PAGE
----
On June 5, 2017, the Centers for Medicare & Medicaid Services (CMS) issued proposed revisions to arbitration agreement requirements for long-term care facilities (nursing homes) that eviscerates the protections proposed by the Reform of Requirements for Long-Term Care Facilities Final Rule (“Final Rule”) published on October 4, 2016 that listed the requirements nursing homes need to follow if they choose to ask residents to sign agreements for binding arbitration.
The new proposed rule “would remove provisions prohibiting binding pre-dispute arbitration and strengthen requirements regarding the transparency of arbitration agreements in LTC facilities.” CMS stated that “this proposal is consistent with our approach to eliminating unnecessary burden on providers.”
2016 Final Rule
The 2016 Final Rule requires that an agreement for post-dispute binding arbitration must be entered into by the resident voluntarily, that the parties must agree on the selection of a neutral arbitrator, and that the arbitral venue must be convenient to both parties. Under the 2016 Final Rule, an arbitration agreement could be signed by another individual only if allowed by the relevant state’s law, all of the other requirements in the section are met, and that individual had no interest in the facility. In addition, the Final Rule stated that a resident’s right to remain at the facility could not be contingent upon the resident or his or her representative signing an arbitration agreement. The arbitration agreement also could not contain any language that prohibited or discouraged the resident or anyone else from communicating with federal, state, or local officials, including but not limited to, federal and state surveyors, other federal and state health department employees, and representatives of the Office of the State Long-Term Care Ombudsman, in accordance with §483.10(k).
Perhaps most importantly, the 2016 Final Rule prohibited LTC facilities from entering into pre-dispute arbitration agreements, which prohibition was subsequently challenged in federal court as being in conflict with the Federal Arbitration Act (FAA), 9 U.S.C. 1 et seq.
CMS stated on June 5, 2017, ” we propose to remove the requirement at §483.70(n)(1) precluding facilities from entering into pre-dispute agreements for binding arbitration with any resident or resident’s representative, which we do not believe strikes the best balance between the advantages and disadvantages of pre-dispute arbitration. For the same reason, we also propose removing the prohibition at §483.70(n)(2)(iii) banning facilities from requiring that residents sign arbitration agreements as a condition of admission to a facility. And, we propose removing the provisions at §483.70(n)(2)(ii) regarding the terms of arbitration agreements.”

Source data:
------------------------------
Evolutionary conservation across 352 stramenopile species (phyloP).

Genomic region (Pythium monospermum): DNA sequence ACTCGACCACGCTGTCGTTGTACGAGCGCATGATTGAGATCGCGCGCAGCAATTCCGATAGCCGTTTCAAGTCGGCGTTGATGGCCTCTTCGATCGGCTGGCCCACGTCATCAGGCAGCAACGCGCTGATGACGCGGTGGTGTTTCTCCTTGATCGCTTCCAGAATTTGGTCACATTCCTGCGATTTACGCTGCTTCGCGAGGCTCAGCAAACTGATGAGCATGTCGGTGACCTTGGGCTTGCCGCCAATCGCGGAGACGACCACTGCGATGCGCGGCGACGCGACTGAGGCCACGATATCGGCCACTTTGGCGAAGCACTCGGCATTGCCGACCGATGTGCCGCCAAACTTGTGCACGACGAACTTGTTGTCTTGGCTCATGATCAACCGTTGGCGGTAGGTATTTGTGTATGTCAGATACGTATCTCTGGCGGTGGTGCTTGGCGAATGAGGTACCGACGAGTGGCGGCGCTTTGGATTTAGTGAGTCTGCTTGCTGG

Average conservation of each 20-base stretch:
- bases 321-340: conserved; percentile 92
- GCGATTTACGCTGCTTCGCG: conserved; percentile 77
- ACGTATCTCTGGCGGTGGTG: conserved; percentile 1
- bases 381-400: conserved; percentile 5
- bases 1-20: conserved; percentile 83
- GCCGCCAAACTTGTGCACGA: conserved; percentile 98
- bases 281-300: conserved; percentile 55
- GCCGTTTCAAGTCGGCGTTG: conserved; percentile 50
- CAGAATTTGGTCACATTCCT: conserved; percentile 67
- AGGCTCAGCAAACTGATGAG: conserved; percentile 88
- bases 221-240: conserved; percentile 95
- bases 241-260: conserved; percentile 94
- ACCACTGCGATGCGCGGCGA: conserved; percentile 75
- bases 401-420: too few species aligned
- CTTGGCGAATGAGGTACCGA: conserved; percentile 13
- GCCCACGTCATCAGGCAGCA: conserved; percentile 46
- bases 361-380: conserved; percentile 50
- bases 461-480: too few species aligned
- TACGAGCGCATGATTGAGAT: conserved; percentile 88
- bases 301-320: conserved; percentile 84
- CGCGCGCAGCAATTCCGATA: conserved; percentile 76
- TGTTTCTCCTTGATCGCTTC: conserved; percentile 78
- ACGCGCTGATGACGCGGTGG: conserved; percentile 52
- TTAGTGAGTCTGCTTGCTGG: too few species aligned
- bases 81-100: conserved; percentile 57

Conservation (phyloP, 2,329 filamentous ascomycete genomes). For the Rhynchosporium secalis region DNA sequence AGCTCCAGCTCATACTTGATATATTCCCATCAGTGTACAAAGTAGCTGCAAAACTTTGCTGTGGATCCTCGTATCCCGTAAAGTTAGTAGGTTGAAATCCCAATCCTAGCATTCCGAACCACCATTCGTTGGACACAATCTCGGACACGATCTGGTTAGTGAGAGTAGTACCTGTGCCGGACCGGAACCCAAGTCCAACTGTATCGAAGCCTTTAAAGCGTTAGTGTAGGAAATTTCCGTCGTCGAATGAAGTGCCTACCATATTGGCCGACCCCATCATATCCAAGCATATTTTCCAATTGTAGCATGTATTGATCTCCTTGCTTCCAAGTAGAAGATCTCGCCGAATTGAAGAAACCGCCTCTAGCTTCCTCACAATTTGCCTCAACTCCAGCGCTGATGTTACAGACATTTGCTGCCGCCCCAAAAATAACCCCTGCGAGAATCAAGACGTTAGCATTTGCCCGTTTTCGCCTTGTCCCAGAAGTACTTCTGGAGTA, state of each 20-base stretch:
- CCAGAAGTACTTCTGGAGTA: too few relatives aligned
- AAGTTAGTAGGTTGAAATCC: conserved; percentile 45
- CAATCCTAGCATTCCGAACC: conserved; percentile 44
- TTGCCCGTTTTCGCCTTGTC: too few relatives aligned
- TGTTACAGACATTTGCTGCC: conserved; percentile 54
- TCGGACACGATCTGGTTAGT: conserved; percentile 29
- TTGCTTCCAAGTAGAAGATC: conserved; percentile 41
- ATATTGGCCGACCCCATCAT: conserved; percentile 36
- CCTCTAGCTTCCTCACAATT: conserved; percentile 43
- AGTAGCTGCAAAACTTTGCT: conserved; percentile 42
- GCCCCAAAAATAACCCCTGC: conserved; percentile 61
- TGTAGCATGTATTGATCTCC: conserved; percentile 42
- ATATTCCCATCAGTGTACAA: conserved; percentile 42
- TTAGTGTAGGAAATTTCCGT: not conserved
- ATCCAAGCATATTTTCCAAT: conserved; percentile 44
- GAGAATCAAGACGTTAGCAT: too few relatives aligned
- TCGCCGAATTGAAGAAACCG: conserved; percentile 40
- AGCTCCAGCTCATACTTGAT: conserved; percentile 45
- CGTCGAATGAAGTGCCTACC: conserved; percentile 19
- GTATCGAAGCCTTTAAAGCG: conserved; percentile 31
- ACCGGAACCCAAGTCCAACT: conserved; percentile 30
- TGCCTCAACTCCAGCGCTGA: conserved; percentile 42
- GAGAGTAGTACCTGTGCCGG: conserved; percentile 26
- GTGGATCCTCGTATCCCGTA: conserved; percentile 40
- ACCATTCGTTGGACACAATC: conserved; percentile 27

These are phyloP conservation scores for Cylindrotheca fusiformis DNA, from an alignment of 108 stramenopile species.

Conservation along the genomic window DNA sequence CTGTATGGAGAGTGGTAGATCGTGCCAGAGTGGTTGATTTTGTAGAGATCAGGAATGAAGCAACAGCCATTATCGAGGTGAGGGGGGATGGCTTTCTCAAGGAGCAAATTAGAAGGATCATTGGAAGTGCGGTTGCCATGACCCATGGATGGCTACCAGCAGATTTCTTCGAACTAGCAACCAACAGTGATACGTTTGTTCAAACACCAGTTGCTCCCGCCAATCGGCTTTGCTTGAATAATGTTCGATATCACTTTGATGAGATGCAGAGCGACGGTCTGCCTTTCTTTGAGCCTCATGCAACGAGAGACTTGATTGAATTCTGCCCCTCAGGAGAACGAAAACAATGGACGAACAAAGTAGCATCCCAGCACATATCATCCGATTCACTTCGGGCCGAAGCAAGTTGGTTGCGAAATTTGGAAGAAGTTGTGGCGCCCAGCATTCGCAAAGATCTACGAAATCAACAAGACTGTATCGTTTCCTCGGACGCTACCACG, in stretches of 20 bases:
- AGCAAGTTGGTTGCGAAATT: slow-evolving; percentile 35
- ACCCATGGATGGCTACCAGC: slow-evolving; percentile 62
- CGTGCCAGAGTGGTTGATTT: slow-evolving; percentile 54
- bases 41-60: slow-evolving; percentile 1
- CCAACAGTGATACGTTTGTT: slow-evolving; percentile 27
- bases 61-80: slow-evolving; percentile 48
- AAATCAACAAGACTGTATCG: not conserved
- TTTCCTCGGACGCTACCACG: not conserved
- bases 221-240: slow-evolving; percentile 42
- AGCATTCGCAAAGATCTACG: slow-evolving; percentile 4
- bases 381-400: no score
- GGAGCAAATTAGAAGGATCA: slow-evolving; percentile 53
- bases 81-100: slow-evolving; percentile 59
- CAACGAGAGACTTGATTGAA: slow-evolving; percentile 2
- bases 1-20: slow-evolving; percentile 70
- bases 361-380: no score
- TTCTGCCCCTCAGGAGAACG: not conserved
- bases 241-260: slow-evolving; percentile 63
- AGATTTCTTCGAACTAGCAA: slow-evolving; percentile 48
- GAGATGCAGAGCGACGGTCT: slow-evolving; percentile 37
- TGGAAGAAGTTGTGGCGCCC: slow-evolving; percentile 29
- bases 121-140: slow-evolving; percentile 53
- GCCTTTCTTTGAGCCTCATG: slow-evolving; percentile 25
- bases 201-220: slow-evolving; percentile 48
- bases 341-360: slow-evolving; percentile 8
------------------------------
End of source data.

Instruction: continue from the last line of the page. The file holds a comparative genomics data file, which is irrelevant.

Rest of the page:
CMS justifies the proposed changes to the Final Rule by stating, “we believe that arbitration agreements are, in fact, advantageous to both providers and beneficiaries because they allow for the expeditious resolution of claims without the costs and expense of litigation … [a]n outright prohibition of arbitration agreements would significantly increase the cost of care, and would require facilities to divert scarce resources from the care of their residents to the defense of expensive litigation.”
The Proposed Revisions To The 2016 Final Rule Harm Residents And Their Families
The American Association for Justice (AAJ), which works to preserve the constitutional right to trial by jury and to make sure people have a fair chance to receive justice through the legal system when they are injured by the negligence or misconduct of others, issued a statement on June 5, 2017 in response to the proposed revisions to the 2016 Final Rule: “Today’s disappointing announcement signals to our nation’s seniors that their government is no longer working to protect them from abuse, fraud, and neglect. New agency leadership has instead chosen to sacrifice the well-being of the most vulnerable citizens to protect nursing home corporations from ever being held publicly accountable for wrongdoing, no matter how egregious. There is no justification for the new administration’s proposal to strip away the rights of seniors and encourage nursing home facilities to once again prioritize profit over care. The safety of our parents and grandparents is at stake. AAJ will continue to stand with America’s seniors in their fight to access justice through the courts.”
If you or a loved one suffered injuries (or worse) while a resident of a nursing home in the United States due to nursing home neglect, nursing home negligence, nursing home abuse, or resident on resident abuse, you should promptly contact a local nursing home claim attorney in your U.S. state who may investigate your nursing home claim for you and file a nursing home claim on your behalf, if appropriate.
Click here to visit our website to be connected with medical malpractice lawyers (nursing home claim lawyers) in your U.S. state who may assist you with your nursing home claim, or call us toll-free in the United States at 800-295-3959.
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